In a February 2021 bulletin sent out by the Oregon Department of Education, just below a feature on Black History Month, is a notice announcing a “micro-course” for educators titled “A Pathway to Math Equity.” The course promises to provide educators with “key tools for engagement [and] strategies to improve equitable outcomes for Black, Latinx, and multilingual students” and knowledge on how to “dismantle racism in mathematics instruction.”
One might well ask, how can math—which more than any other subject deals in the realm of pure logic—possibly be racist? The “toolkit” provided as a resource for the first course session is happy to answer this question.
“We see white supremacy culture show up in the mathematics classroom even as we carry out our professional responsibilities” explains the guide. Educators must therefore take on the responsibility for “visibilizing the toxic characteristics of white supremacy culture with respect to math.”
These “toxic characteristics” include basic academic principles such as:
The focus is on getting the “right” answer.
Teachers are teachers and students are learners.
Independent practice is valued over teamwork or collaboration.
Students are required to “show their work.”
Grading practices are focused on lack of knowledge.
“Real-world math” is valued over math in the real world.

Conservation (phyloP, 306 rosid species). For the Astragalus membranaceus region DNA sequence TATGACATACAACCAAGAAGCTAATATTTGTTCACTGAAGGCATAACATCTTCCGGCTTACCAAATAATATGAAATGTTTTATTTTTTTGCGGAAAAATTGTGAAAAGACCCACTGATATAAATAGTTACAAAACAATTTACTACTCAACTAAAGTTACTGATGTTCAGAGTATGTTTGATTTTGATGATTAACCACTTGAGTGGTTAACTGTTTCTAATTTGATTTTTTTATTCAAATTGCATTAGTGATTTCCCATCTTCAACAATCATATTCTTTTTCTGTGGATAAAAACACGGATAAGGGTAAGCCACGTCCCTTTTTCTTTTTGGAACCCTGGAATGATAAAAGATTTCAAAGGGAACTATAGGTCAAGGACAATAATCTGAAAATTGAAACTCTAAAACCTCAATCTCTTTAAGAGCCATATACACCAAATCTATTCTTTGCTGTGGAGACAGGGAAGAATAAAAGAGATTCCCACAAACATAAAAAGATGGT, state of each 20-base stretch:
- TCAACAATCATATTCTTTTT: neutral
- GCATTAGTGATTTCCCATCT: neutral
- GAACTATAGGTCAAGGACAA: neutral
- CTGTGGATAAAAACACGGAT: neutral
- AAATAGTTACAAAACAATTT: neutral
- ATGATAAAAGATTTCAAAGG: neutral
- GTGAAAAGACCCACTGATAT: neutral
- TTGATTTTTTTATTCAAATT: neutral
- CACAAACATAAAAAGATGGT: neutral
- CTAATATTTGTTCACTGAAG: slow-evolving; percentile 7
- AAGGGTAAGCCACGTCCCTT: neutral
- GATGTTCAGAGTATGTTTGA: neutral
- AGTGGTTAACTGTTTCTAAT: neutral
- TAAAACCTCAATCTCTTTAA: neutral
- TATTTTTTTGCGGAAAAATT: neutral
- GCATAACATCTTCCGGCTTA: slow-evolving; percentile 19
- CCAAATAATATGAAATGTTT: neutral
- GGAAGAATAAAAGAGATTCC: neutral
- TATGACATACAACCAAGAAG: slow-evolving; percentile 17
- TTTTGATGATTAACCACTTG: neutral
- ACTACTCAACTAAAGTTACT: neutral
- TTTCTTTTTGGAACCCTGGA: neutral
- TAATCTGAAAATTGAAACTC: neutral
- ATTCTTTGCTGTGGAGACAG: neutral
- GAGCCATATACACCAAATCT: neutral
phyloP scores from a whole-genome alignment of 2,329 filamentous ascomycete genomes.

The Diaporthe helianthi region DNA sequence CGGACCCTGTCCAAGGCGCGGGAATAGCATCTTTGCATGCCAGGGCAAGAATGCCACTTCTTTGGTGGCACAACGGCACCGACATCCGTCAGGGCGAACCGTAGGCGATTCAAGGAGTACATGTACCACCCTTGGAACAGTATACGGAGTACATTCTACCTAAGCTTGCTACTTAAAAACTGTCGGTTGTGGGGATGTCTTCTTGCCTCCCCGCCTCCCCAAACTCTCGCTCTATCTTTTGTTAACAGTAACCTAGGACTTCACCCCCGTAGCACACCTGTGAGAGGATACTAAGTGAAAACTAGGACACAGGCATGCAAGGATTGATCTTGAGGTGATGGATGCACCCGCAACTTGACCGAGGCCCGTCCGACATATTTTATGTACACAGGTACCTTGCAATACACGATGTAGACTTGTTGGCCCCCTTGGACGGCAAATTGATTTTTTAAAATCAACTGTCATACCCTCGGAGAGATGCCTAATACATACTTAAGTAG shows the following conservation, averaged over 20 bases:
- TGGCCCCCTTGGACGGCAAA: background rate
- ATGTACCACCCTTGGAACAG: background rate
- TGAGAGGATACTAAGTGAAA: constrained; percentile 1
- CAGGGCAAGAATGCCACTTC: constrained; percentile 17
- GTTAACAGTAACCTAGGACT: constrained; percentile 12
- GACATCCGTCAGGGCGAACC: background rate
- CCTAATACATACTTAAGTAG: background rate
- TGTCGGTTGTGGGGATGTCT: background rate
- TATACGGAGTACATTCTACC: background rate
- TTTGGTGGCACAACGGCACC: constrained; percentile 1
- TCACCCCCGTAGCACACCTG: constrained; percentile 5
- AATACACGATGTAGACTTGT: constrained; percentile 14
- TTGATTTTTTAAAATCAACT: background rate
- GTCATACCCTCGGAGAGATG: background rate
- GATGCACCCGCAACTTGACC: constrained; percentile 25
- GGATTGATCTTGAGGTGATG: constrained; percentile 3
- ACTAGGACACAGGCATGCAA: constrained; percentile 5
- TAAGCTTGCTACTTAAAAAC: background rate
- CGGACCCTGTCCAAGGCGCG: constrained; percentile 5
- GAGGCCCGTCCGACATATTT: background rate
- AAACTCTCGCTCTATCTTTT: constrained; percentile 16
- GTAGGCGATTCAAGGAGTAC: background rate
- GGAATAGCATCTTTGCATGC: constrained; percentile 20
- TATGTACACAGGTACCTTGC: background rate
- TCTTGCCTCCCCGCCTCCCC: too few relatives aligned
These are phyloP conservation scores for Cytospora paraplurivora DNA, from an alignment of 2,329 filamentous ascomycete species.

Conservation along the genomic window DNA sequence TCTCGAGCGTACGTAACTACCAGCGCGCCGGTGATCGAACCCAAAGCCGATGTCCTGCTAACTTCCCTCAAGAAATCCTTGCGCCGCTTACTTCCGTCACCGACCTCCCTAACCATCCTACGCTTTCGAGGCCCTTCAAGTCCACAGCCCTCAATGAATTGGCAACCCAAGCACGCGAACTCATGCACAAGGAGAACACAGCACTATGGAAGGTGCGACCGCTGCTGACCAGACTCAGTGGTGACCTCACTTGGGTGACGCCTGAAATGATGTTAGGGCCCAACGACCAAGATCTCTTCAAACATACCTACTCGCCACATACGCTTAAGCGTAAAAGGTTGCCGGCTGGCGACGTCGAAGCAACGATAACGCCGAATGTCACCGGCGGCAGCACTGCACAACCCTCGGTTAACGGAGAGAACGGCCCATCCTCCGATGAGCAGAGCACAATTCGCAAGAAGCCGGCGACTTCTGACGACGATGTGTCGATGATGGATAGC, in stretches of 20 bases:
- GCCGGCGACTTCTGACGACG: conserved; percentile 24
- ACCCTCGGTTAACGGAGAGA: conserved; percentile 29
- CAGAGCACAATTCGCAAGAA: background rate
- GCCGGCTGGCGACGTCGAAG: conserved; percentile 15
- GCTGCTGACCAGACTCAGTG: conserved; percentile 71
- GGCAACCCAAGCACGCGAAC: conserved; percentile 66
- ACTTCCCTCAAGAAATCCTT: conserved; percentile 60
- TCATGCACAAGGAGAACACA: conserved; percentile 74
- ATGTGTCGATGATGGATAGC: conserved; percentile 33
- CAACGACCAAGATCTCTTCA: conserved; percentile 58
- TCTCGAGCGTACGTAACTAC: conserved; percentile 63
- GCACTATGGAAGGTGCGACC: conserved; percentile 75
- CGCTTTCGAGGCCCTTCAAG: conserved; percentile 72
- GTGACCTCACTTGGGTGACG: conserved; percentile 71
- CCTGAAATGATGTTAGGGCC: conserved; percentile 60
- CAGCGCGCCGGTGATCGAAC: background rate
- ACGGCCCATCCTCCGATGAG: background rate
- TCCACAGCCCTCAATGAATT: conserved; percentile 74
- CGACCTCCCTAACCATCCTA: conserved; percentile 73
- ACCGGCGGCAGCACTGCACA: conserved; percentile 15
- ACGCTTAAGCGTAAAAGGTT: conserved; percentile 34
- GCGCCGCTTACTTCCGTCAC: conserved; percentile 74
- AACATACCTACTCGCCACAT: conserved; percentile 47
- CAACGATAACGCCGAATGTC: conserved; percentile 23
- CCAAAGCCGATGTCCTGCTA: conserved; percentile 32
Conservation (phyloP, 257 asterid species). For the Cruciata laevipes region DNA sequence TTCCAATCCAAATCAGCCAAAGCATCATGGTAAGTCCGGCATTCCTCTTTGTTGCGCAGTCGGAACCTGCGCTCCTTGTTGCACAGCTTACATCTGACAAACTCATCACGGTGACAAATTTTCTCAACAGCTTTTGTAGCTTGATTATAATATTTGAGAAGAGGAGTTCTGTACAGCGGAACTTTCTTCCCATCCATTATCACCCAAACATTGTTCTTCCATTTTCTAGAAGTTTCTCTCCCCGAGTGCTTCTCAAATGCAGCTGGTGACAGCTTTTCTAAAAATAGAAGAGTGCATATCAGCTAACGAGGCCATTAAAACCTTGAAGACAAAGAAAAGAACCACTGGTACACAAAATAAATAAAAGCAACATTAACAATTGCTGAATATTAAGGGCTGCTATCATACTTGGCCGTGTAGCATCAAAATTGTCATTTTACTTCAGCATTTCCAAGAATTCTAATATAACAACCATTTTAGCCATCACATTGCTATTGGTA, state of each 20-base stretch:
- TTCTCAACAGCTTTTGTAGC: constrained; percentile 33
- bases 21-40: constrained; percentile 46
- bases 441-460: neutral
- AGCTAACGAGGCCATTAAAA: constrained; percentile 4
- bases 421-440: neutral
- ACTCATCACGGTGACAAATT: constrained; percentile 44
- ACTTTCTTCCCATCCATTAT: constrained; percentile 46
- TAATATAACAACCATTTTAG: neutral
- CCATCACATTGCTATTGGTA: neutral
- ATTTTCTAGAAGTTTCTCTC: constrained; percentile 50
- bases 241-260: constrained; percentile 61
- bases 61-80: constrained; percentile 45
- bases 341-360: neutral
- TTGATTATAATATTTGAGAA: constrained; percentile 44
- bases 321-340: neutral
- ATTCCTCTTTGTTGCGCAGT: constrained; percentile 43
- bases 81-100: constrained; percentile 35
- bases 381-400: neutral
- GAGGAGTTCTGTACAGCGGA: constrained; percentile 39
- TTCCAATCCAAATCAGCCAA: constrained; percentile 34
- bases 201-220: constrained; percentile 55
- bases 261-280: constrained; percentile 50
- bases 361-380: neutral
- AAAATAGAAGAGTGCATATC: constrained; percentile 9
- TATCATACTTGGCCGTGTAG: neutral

Students are tracked (into courses/pathways and within the classroom).
Participation structures reinforce dominant ways of being.
The toolkit goes on to state that “The concept of mathematics being purely objective is unequivocally false, and teaching it is even much less so. Upholding the idea that there are always right and wrong answers perpetuate objectivity as well as fear of open conflict.”
The course also contains numerous suggestions for educators who want to fight racism in their math classrooms. These include:
Adapt homework policies to fit the needs of students of color.
Expose students to examples of people who have used math as resistance. Provide learning opportunities that use math as resistance.
Identify and challenge the ways that math is used to uphold capitalist, imperialist, and racist views.
The course materials repeatedly echo the tropes of critical race theory, insisting that “only white people can be racist in our society, because only white people as a group have that power.” Another section of the workbook asserts that “In some cases, the prejudices of oppressed people (‘you can’t trust the police’) are necessary for survival.”
If Oregon’s educational bureaucrats truly want to improve the education of African-American students, this racist exercise in lowering expectations and subverting classroom norms is a dismal place to start.